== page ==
Tuesday, 12 January 2016
A student working on his LED Matrix Dessert Tray. This project has proven tricky because the instructions assume some familiarity that we don’t have with circuits, the materials used, and making in general. Our kids have done a great job figuring out what’s meant by an instruction by studying pictures and making intelligent guesses.
We were visited today by our school’s president and two other teachers. The kids were fabulous at explaining what they were working on! My teaching partner is excellent at introducing an adult to a kid and getting the kid to take over the conversation.
Above left: we’ve taken to putting the daily schedule on the board. With two teachers and 23 students, we find it helps everyone know what’s coming.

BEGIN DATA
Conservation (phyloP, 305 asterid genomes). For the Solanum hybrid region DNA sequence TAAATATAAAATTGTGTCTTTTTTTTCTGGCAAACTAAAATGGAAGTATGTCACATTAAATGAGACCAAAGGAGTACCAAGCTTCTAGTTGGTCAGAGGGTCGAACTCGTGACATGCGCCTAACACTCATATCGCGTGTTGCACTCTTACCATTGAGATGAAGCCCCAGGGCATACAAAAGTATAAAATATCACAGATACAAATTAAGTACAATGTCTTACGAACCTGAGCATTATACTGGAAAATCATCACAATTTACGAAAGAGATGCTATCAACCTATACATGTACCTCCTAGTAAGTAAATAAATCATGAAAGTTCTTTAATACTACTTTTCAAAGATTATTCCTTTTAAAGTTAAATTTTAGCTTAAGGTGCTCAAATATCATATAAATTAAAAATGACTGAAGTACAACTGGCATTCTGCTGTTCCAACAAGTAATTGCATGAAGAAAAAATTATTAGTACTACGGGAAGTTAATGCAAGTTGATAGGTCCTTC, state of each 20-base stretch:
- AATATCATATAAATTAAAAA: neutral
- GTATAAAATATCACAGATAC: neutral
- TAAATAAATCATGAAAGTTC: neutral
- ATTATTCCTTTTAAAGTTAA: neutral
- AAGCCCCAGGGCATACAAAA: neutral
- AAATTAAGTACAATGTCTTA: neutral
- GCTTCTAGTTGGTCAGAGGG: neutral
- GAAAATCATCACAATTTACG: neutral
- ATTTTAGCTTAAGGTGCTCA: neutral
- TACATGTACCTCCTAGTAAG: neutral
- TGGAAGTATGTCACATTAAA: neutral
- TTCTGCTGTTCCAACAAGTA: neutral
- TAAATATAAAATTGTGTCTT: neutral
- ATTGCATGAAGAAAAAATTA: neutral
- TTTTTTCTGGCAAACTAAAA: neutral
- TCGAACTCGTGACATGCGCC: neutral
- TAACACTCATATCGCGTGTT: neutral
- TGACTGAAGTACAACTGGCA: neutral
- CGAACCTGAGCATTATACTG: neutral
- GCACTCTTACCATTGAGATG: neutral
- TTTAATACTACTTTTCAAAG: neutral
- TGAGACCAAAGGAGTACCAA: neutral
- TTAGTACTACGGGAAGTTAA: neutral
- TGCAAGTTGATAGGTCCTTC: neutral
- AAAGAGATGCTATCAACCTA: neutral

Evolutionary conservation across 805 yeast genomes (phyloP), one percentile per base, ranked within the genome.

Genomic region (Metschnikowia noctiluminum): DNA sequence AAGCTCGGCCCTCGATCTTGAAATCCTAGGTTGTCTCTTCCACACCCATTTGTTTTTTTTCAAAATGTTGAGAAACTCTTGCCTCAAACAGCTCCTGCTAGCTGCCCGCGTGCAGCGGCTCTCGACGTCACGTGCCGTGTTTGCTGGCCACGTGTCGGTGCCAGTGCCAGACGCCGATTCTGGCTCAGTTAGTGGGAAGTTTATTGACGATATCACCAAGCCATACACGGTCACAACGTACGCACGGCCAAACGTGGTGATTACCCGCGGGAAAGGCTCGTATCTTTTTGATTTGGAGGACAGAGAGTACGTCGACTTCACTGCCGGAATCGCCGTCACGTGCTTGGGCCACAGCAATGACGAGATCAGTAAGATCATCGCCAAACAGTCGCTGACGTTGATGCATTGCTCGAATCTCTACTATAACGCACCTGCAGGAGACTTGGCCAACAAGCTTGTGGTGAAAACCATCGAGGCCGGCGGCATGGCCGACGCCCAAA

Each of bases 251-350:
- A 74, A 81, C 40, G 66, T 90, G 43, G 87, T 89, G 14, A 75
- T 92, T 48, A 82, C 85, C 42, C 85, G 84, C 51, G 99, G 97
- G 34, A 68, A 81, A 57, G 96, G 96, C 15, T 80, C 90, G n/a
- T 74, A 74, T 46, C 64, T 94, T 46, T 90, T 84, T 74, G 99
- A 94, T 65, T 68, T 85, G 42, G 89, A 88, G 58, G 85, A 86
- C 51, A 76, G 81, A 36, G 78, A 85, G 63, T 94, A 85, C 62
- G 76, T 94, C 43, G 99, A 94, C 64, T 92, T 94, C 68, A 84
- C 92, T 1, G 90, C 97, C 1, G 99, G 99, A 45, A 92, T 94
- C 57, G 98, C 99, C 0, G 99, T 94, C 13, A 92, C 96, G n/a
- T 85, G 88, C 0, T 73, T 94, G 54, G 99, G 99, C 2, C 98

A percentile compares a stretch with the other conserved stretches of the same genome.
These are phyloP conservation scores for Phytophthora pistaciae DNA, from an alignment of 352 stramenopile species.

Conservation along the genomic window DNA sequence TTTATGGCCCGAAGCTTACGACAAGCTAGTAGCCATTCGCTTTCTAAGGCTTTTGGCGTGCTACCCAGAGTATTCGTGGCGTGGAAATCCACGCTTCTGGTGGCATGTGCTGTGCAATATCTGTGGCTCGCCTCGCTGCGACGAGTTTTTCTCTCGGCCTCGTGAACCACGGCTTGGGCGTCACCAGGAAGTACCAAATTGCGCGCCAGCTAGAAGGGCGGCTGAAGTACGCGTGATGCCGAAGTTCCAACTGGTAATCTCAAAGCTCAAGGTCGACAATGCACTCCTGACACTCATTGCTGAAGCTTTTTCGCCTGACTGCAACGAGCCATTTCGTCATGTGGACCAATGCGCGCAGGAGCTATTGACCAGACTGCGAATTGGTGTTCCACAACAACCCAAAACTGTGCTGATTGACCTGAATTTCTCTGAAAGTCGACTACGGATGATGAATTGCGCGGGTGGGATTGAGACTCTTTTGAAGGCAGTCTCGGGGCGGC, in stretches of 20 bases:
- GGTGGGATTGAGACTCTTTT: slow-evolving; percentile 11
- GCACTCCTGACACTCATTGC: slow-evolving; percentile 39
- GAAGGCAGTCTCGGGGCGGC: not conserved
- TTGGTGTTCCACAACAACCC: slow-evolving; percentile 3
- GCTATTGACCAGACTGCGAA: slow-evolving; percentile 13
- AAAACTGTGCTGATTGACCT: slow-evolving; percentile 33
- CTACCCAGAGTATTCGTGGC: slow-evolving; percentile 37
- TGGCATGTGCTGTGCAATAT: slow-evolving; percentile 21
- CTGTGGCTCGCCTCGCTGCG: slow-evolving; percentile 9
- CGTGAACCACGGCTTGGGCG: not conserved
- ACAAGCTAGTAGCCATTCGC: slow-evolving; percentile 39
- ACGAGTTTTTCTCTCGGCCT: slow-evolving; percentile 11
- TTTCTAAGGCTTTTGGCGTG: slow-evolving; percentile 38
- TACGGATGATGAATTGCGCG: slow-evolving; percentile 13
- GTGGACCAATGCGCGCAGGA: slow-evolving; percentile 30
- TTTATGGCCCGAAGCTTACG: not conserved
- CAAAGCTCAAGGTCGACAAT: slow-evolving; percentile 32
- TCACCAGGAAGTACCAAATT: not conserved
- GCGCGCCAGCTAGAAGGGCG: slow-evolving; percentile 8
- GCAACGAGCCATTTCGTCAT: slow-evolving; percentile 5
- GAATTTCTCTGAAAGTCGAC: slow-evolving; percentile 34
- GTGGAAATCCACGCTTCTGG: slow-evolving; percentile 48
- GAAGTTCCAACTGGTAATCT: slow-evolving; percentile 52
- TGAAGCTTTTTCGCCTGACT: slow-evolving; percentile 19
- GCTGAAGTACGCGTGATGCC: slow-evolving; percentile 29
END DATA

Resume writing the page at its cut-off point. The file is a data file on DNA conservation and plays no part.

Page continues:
Above right: Three robotics students demonstrate the prototyping electronics and pneumatics board they built. It’s a portable platform designed to quickly connect prototypes for testing.
I’m still feeling rushed at every moment of the day. We’ve clearly packed too much into them. On the one hand, we want a variety of projects to show kids the breadth of the maker community. But on the other, we want to allow time for kids to finish projects. We seem to do better at the former paradigm.